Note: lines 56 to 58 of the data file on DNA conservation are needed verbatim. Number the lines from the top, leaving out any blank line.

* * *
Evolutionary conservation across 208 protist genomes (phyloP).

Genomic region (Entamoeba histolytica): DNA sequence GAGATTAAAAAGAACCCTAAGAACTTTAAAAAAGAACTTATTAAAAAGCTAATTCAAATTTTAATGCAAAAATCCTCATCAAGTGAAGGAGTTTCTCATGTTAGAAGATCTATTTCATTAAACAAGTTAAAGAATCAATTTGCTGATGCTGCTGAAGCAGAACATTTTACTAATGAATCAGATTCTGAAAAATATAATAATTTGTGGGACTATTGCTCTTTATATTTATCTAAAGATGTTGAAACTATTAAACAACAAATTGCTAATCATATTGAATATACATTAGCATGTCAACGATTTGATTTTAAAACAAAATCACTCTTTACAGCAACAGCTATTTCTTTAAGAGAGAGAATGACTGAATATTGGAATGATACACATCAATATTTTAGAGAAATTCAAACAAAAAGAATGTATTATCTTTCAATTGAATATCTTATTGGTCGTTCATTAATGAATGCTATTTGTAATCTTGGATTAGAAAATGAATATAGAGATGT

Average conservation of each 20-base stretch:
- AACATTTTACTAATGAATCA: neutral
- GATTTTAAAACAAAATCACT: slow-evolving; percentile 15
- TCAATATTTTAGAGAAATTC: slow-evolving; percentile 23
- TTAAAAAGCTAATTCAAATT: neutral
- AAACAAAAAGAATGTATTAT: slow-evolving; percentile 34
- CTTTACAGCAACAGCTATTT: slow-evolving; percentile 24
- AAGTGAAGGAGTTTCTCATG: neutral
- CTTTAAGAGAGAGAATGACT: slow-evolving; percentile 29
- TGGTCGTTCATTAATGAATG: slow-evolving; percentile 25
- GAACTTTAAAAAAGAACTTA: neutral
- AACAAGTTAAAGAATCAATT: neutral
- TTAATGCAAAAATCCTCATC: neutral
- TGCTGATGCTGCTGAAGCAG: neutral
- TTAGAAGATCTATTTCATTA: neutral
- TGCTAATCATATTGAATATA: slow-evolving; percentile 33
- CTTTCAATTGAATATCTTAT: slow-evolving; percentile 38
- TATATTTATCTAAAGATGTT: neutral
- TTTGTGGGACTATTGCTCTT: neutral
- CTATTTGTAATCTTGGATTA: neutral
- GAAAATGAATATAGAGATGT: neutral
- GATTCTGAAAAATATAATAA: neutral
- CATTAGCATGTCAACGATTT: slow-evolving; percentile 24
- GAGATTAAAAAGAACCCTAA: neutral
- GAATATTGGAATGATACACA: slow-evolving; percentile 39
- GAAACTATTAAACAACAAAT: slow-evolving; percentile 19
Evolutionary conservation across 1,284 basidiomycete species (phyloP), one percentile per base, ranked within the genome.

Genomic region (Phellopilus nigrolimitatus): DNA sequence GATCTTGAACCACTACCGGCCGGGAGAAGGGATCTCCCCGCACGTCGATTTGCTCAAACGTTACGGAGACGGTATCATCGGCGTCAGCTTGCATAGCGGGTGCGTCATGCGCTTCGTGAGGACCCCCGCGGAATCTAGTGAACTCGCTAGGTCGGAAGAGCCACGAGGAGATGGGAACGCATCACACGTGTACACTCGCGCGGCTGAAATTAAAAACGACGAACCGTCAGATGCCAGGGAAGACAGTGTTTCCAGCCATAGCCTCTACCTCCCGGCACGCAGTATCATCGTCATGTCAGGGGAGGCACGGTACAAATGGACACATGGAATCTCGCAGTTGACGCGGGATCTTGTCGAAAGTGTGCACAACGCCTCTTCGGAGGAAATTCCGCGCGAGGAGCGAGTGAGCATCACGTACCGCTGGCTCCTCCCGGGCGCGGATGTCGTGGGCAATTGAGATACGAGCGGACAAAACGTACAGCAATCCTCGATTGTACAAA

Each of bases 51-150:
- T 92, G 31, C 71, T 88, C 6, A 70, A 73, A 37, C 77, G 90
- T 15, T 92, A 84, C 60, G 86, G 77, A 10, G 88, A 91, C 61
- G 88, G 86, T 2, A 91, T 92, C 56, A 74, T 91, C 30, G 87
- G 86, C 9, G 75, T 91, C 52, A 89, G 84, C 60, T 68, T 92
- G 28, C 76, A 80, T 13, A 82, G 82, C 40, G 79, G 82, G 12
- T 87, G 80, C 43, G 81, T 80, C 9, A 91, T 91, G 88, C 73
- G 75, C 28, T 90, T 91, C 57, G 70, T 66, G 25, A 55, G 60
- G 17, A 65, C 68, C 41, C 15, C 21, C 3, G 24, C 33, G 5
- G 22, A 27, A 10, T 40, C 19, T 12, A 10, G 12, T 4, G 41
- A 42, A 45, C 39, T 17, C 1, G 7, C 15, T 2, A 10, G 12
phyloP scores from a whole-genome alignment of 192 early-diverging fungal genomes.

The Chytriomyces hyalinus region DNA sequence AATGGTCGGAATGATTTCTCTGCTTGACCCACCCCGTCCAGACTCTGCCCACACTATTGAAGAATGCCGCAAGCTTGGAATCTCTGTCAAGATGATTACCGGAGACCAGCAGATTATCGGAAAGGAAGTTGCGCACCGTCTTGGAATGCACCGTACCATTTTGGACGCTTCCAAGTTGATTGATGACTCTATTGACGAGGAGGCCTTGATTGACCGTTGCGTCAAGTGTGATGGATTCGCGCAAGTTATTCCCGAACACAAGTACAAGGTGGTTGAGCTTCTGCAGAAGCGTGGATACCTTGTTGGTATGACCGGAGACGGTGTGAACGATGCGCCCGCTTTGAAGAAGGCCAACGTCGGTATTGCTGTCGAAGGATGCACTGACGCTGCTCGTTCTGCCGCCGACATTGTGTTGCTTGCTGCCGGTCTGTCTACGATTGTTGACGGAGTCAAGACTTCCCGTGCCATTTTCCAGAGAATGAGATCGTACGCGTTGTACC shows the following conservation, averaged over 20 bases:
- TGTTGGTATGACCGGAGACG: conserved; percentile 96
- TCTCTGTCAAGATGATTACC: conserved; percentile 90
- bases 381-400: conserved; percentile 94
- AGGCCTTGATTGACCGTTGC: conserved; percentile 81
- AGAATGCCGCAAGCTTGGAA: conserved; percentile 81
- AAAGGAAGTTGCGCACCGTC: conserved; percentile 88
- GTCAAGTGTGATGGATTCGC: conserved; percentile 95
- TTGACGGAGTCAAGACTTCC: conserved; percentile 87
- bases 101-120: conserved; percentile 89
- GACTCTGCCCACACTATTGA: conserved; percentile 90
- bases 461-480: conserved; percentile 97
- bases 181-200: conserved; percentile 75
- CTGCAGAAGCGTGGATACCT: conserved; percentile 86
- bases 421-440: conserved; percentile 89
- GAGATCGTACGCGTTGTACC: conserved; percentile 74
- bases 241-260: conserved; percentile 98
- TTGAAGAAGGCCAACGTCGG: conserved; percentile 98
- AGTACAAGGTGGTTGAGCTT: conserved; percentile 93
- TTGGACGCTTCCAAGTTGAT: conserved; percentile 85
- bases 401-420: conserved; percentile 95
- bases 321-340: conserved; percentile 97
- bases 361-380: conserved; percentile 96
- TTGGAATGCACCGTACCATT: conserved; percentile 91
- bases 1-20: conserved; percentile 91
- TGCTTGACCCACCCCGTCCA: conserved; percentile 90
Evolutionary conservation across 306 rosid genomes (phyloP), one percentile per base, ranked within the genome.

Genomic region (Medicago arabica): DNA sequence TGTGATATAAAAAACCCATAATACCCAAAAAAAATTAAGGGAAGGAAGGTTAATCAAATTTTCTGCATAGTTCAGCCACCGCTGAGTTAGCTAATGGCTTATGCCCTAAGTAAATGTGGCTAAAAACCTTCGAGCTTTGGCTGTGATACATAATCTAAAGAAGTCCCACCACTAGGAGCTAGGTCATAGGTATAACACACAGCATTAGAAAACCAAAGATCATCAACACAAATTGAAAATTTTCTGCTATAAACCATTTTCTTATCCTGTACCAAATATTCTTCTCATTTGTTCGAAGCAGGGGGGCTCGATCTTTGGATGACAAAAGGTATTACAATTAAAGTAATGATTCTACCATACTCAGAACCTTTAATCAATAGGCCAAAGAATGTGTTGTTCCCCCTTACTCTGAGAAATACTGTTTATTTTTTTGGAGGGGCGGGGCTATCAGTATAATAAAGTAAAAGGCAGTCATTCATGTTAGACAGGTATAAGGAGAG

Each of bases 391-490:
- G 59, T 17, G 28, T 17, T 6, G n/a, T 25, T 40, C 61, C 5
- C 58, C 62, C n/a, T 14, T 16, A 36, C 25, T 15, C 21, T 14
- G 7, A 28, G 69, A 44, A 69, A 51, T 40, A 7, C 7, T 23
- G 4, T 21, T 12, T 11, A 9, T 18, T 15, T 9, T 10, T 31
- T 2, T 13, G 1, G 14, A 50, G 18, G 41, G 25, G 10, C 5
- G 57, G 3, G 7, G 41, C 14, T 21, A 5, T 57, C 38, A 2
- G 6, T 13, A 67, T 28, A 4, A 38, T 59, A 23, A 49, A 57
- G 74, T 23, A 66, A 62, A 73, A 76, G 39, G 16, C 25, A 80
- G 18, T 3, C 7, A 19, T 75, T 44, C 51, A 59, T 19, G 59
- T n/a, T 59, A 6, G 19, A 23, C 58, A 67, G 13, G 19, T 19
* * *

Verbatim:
- CTGCAGAAGCGTGGATACCT: conserved; percentile 86
- bases 421-440: conserved; percentile 89
- GAGATCGTACGCGTTGTACC: conserved; percentile 74